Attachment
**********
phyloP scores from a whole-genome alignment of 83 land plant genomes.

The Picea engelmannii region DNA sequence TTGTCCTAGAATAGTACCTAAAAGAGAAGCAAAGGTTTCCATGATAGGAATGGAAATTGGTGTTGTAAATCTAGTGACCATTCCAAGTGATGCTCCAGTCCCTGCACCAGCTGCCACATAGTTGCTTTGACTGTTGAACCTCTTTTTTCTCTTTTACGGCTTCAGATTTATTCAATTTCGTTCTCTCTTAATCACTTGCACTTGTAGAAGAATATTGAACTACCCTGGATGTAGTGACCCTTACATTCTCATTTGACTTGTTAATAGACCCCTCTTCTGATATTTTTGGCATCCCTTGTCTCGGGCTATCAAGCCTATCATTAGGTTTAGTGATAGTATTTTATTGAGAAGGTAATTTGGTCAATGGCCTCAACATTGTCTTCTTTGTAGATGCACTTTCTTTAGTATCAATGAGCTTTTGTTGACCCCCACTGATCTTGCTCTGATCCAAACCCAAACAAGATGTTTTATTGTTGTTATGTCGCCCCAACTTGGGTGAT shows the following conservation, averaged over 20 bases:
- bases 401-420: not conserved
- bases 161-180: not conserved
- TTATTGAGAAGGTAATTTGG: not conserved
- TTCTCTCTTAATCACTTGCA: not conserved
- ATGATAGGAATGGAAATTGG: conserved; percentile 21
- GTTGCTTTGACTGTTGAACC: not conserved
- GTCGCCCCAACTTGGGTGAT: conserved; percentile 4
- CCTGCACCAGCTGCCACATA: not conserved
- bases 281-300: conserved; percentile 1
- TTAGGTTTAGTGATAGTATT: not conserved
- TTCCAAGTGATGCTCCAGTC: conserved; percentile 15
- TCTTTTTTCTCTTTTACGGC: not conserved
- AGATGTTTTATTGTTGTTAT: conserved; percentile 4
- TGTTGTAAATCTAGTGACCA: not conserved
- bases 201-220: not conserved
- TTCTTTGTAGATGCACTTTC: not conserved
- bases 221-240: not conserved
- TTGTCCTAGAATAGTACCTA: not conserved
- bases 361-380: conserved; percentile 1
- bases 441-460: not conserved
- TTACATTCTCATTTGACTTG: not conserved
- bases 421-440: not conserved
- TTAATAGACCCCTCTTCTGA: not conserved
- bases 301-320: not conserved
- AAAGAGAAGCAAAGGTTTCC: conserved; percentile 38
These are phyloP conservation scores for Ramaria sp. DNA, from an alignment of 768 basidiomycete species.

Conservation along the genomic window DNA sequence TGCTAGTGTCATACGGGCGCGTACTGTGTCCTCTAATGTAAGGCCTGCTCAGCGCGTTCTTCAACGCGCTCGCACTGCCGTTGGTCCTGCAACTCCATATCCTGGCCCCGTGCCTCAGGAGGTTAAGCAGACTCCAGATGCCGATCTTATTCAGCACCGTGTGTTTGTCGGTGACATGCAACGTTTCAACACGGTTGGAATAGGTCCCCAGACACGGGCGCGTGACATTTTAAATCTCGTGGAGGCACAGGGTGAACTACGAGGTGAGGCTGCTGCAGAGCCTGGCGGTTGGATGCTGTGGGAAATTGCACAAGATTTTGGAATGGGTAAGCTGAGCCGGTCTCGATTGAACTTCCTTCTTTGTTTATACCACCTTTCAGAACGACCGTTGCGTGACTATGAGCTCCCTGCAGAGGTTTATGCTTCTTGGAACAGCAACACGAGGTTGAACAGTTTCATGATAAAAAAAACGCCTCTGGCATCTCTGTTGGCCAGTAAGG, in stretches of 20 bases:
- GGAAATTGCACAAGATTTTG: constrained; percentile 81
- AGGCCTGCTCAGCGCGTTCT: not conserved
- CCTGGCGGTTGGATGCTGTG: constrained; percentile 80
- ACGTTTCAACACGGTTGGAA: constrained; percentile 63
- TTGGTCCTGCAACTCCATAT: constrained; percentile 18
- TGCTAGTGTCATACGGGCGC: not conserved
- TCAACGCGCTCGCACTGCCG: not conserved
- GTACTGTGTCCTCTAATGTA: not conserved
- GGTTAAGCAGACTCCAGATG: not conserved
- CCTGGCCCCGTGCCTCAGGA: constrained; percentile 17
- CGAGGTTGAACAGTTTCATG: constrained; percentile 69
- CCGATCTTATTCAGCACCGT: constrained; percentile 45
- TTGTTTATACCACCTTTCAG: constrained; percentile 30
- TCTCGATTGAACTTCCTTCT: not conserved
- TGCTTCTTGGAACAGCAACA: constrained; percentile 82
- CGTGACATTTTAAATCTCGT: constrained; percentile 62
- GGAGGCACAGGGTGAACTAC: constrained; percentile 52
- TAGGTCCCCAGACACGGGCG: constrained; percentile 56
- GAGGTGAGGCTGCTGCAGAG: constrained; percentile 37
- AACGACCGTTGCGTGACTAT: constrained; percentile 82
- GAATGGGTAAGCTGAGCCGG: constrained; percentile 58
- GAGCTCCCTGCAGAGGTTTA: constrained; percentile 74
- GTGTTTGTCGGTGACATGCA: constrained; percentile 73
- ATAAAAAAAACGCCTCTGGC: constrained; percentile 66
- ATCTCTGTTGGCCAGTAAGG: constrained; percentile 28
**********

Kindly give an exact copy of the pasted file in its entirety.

phyloP scores from a whole-genome alignment of 83 land plant genomes.

The Picea engelmannii region DNA sequence TTGTCCTAGAATAGTACCTAAAAGAGAAGCAAAGGTTTCCATGATAGGAATGGAAATTGGTGTTGTAAATCTAGTGACCATTCCAAGTGATGCTCCAGTCCCTGCACCAGCTGCCACATAGTTGCTTTGACTGTTGAACCTCTTTTTTCTCTTTTACGGCTTCAGATTTATTCAATTTCGTTCTCTCTTAATCACTTGCACTTGTAGAAGAATATTGAACTACCCTGGATGTAGTGACCCTTACATTCTCATTTGACTTGTTAATAGACCCCTCTTCTGATATTTTTGGCATCCCTTGTCTCGGGCTATCAAGCCTATCATTAGGTTTAGTGATAGTATTTTATTGAGAAGGTAATTTGGTCAATGGCCTCAACATTGTCTTCTTTGTAGATGCACTTTCTTTAGTATCAATGAGCTTTTGTTGACCCCCACTGATCTTGCTCTGATCCAAACCCAAACAAGATGTTTTATTGTTGTTATGTCGCCCCAACTTGGGTGAT shows the following conservation, averaged over 20 bases:
- bases 401-420: not conserved
- bases 161-180: not conserved
- TTATTGAGAAGGTAATTTGG: not conserved
- TTCTCTCTTAATCACTTGCA: not conserved
- ATGATAGGAATGGAAATTGG: conserved; percentile 21
- GTTGCTTTGACTGTTGAACC: not conserved
- GTCGCCCCAACTTGGGTGAT: conserved; percentile 4
- CCTGCACCAGCTGCCACATA: not conserved
- bases 281-300: conserved; percentile 1
- TTAGGTTTAGTGATAGTATT: not conserved
- TTCCAAGTGATGCTCCAGTC: conserved; percentile 15
- TCTTTTTTCTCTTTTACGGC: not conserved
- AGATGTTTTATTGTTGTTAT: conserved; percentile 4
- TGTTGTAAATCTAGTGACCA: not conserved
- bases 201-220: not conserved
- TTCTTTGTAGATGCACTTTC: not conserved
- bases 221-240: not conserved
- TTGTCCTAGAATAGTACCTA: not conserved
- bases 361-380: conserved; percentile 1
- bases 441-460: not conserved
- TTACATTCTCATTTGACTTG: not conserved
- bases 421-440: not conserved
- TTAATAGACCCCTCTTCTGA: not conserved
- bases 301-320: not conserved
- AAAGAGAAGCAAAGGTTTCC: conserved; percentile 38
These are phyloP conservation scores for Ramaria sp. DNA, from an alignment of 768 basidiomycete species.

Conservation along the genomic window DNA sequence TGCTAGTGTCATACGGGCGCGTACTGTGTCCTCTAATGTAAGGCCTGCTCAGCGCGTTCTTCAACGCGCTCGCACTGCCGTTGGTCCTGCAACTCCATATCCTGGCCCCGTGCCTCAGGAGGTTAAGCAGACTCCAGATGCCGATCTTATTCAGCACCGTGTGTTTGTCGGTGACATGCAACGTTTCAACACGGTTGGAATAGGTCCCCAGACACGGGCGCGTGACATTTTAAATCTCGTGGAGGCACAGGGTGAACTACGAGGTGAGGCTGCTGCAGAGCCTGGCGGTTGGATGCTGTGGGAAATTGCACAAGATTTTGGAATGGGTAAGCTGAGCCGGTCTCGATTGAACTTCCTTCTTTGTTTATACCACCTTTCAGAACGACCGTTGCGTGACTATGAGCTCCCTGCAGAGGTTTATGCTTCTTGGAACAGCAACACGAGGTTGAACAGTTTCATGATAAAAAAAACGCCTCTGGCATCTCTGTTGGCCAGTAAGG, in stretches of 20 bases:
- GGAAATTGCACAAGATTTTG: constrained; percentile 81
- AGGCCTGCTCAGCGCGTTCT: not conserved
- CCTGGCGGTTGGATGCTGTG: constrained; percentile 80
- ACGTTTCAACACGGTTGGAA: constrained; percentile 63
- TTGGTCCTGCAACTCCATAT: constrained; percentile 18
- TGCTAGTGTCATACGGGCGC: not conserved
- TCAACGCGCTCGCACTGCCG: not conserved
- GTACTGTGTCCTCTAATGTA: not conserved
- GGTTAAGCAGACTCCAGATG: not conserved
- CCTGGCCCCGTGCCTCAGGA: constrained; percentile 17
- CGAGGTTGAACAGTTTCATG: constrained; percentile 69
- CCGATCTTATTCAGCACCGT: constrained; percentile 45
- TTGTTTATACCACCTTTCAG: constrained; percentile 30
- TCTCGATTGAACTTCCTTCT: not conserved
- TGCTTCTTGGAACAGCAACA: constrained; percentile 82
- CGTGACATTTTAAATCTCGT: constrained; percentile 62
- GGAGGCACAGGGTGAACTAC: constrained; percentile 52
- TAGGTCCCCAGACACGGGCG: constrained; percentile 56
- GAGGTGAGGCTGCTGCAGAG: constrained; percentile 37
- AACGACCGTTGCGTGACTAT: constrained; percentile 82
- GAATGGGTAAGCTGAGCCGG: constrained; percentile 58
- GAGCTCCCTGCAGAGGTTTA: constrained; percentile 74
- GTGTTTGTCGGTGACATGCA: constrained; percentile 73
- ATAAAAAAAACGCCTCTGGC: constrained; percentile 66
- ATCTCTGTTGGCCAGTAAGG: constrained; percentile 28